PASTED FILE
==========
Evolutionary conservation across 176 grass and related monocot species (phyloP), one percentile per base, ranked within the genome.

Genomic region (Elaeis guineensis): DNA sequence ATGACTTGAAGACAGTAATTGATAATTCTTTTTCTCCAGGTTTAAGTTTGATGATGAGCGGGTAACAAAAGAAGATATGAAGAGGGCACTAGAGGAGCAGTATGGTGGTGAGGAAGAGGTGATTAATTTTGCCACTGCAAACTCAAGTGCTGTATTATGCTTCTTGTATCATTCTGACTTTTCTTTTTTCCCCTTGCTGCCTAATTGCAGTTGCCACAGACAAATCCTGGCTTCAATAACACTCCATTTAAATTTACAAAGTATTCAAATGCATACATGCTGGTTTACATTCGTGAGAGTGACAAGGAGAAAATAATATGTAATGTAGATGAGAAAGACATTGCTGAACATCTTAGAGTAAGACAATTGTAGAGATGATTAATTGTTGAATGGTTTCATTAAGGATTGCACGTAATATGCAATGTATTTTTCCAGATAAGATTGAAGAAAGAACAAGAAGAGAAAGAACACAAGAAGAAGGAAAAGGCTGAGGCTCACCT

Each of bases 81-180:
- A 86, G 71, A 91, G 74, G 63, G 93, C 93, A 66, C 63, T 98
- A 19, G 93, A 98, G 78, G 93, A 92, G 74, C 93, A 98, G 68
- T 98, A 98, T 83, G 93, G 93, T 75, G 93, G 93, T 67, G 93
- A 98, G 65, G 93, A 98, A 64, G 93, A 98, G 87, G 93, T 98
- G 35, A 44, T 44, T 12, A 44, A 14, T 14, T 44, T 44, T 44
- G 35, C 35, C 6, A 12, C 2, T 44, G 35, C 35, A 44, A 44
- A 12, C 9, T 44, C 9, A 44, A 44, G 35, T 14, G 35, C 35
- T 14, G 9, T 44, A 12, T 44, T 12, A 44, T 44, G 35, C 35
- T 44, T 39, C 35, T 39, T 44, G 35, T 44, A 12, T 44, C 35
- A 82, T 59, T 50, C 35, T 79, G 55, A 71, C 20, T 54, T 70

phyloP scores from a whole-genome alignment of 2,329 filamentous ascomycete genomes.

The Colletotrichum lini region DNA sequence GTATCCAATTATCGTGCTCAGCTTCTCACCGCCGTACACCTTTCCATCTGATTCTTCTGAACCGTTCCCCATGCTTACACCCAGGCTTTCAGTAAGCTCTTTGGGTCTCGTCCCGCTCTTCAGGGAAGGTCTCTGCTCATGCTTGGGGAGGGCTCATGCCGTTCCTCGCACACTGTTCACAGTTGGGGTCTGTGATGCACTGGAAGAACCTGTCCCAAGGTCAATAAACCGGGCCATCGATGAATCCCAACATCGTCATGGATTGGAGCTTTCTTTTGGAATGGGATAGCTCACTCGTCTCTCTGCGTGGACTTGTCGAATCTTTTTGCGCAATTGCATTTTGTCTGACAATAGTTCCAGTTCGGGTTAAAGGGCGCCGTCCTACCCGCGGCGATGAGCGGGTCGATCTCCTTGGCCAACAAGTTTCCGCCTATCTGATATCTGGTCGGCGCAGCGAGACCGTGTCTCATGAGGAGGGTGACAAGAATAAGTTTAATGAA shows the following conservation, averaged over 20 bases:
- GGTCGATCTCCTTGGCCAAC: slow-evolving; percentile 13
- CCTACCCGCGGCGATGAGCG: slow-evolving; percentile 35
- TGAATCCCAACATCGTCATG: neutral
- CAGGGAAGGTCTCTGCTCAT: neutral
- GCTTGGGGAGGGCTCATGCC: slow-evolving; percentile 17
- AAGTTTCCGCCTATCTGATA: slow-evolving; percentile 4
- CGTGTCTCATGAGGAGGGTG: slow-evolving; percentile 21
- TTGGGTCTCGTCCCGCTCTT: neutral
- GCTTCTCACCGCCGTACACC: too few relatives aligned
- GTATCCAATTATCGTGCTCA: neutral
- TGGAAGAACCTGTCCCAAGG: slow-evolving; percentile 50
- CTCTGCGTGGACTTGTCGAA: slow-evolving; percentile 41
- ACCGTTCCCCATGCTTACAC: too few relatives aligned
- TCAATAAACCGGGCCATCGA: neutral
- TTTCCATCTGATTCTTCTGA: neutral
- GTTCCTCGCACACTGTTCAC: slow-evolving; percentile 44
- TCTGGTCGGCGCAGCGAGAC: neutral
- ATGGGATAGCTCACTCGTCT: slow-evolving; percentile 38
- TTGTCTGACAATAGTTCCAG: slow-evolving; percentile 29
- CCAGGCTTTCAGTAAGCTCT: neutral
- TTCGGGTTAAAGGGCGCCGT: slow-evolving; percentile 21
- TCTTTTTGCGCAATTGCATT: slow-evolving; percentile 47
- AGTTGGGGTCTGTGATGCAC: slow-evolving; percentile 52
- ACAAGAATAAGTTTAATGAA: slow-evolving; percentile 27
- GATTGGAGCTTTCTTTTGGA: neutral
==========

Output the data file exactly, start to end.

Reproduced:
Evolutionary conservation across 176 grass and related monocot species (phyloP), one percentile per base, ranked within the genome.

Genomic region (Elaeis guineensis): DNA sequence ATGACTTGAAGACAGTAATTGATAATTCTTTTTCTCCAGGTTTAAGTTTGATGATGAGCGGGTAACAAAAGAAGATATGAAGAGGGCACTAGAGGAGCAGTATGGTGGTGAGGAAGAGGTGATTAATTTTGCCACTGCAAACTCAAGTGCTGTATTATGCTTCTTGTATCATTCTGACTTTTCTTTTTTCCCCTTGCTGCCTAATTGCAGTTGCCACAGACAAATCCTGGCTTCAATAACACTCCATTTAAATTTACAAAGTATTCAAATGCATACATGCTGGTTTACATTCGTGAGAGTGACAAGGAGAAAATAATATGTAATGTAGATGAGAAAGACATTGCTGAACATCTTAGAGTAAGACAATTGTAGAGATGATTAATTGTTGAATGGTTTCATTAAGGATTGCACGTAATATGCAATGTATTTTTCCAGATAAGATTGAAGAAAGAACAAGAAGAGAAAGAACACAAGAAGAAGGAAAAGGCTGAGGCTCACCT

Each of bases 81-180:
- A 86, G 71, A 91, G 74, G 63, G 93, C 93, A 66, C 63, T 98
- A 19, G 93, A 98, G 78, G 93, A 92, G 74, C 93, A 98, G 68
- T 98, A 98, T 83, G 93, G 93, T 75, G 93, G 93, T 67, G 93
- A 98, G 65, G 93, A 98, A 64, G 93, A 98, G 87, G 93, T 98
- G 35, A 44, T 44, T 12, A 44, A 14, T 14, T 44, T 44, T 44
- G 35, C 35, C 6, A 12, C 2, T 44, G 35, C 35, A 44, A 44
- A 12, C 9, T 44, C 9, A 44, A 44, G 35, T 14, G 35, C 35
- T 14, G 9, T 44, A 12, T 44, T 12, A 44, T 44, G 35, C 35
- T 44, T 39, C 35, T 39, T 44, G 35, T 44, A 12, T 44, C 35
- A 82, T 59, T 50, C 35, T 79, G 55, A 71, C 20, T 54, T 70

phyloP scores from a whole-genome alignment of 2,329 filamentous ascomycete genomes.

The Colletotrichum lini region DNA sequence GTATCCAATTATCGTGCTCAGCTTCTCACCGCCGTACACCTTTCCATCTGATTCTTCTGAACCGTTCCCCATGCTTACACCCAGGCTTTCAGTAAGCTCTTTGGGTCTCGTCCCGCTCTTCAGGGAAGGTCTCTGCTCATGCTTGGGGAGGGCTCATGCCGTTCCTCGCACACTGTTCACAGTTGGGGTCTGTGATGCACTGGAAGAACCTGTCCCAAGGTCAATAAACCGGGCCATCGATGAATCCCAACATCGTCATGGATTGGAGCTTTCTTTTGGAATGGGATAGCTCACTCGTCTCTCTGCGTGGACTTGTCGAATCTTTTTGCGCAATTGCATTTTGTCTGACAATAGTTCCAGTTCGGGTTAAAGGGCGCCGTCCTACCCGCGGCGATGAGCGGGTCGATCTCCTTGGCCAACAAGTTTCCGCCTATCTGATATCTGGTCGGCGCAGCGAGACCGTGTCTCATGAGGAGGGTGACAAGAATAAGTTTAATGAA shows the following conservation, averaged over 20 bases:
- GGTCGATCTCCTTGGCCAAC: slow-evolving; percentile 13
- CCTACCCGCGGCGATGAGCG: slow-evolving; percentile 35
- TGAATCCCAACATCGTCATG: neutral
- CAGGGAAGGTCTCTGCTCAT: neutral
- GCTTGGGGAGGGCTCATGCC: slow-evolving; percentile 17
- AAGTTTCCGCCTATCTGATA: slow-evolving; percentile 4
- CGTGTCTCATGAGGAGGGTG: slow-evolving; percentile 21
- TTGGGTCTCGTCCCGCTCTT: neutral
- GCTTCTCACCGCCGTACACC: too few relatives aligned
- GTATCCAATTATCGTGCTCA: neutral
- TGGAAGAACCTGTCCCAAGG: slow-evolving; percentile 50
- CTCTGCGTGGACTTGTCGAA: slow-evolving; percentile 41
- ACCGTTCCCCATGCTTACAC: too few relatives aligned
- TCAATAAACCGGGCCATCGA: neutral
- TTTCCATCTGATTCTTCTGA: neutral
- GTTCCTCGCACACTGTTCAC: slow-evolving; percentile 44
- TCTGGTCGGCGCAGCGAGAC: neutral
- ATGGGATAGCTCACTCGTCT: slow-evolving; percentile 38
- TTGTCTGACAATAGTTCCAG: slow-evolving; percentile 29
- CCAGGCTTTCAGTAAGCTCT: neutral
- TTCGGGTTAAAGGGCGCCGT: slow-evolving; percentile 21
- TCTTTTTGCGCAATTGCATT: slow-evolving; percentile 47
- AGTTGGGGTCTGTGATGCAC: slow-evolving; percentile 52
- ACAAGAATAAGTTTAATGAA: slow-evolving; percentile 27
- GATTGGAGCTTTCTTTTGGA: neutral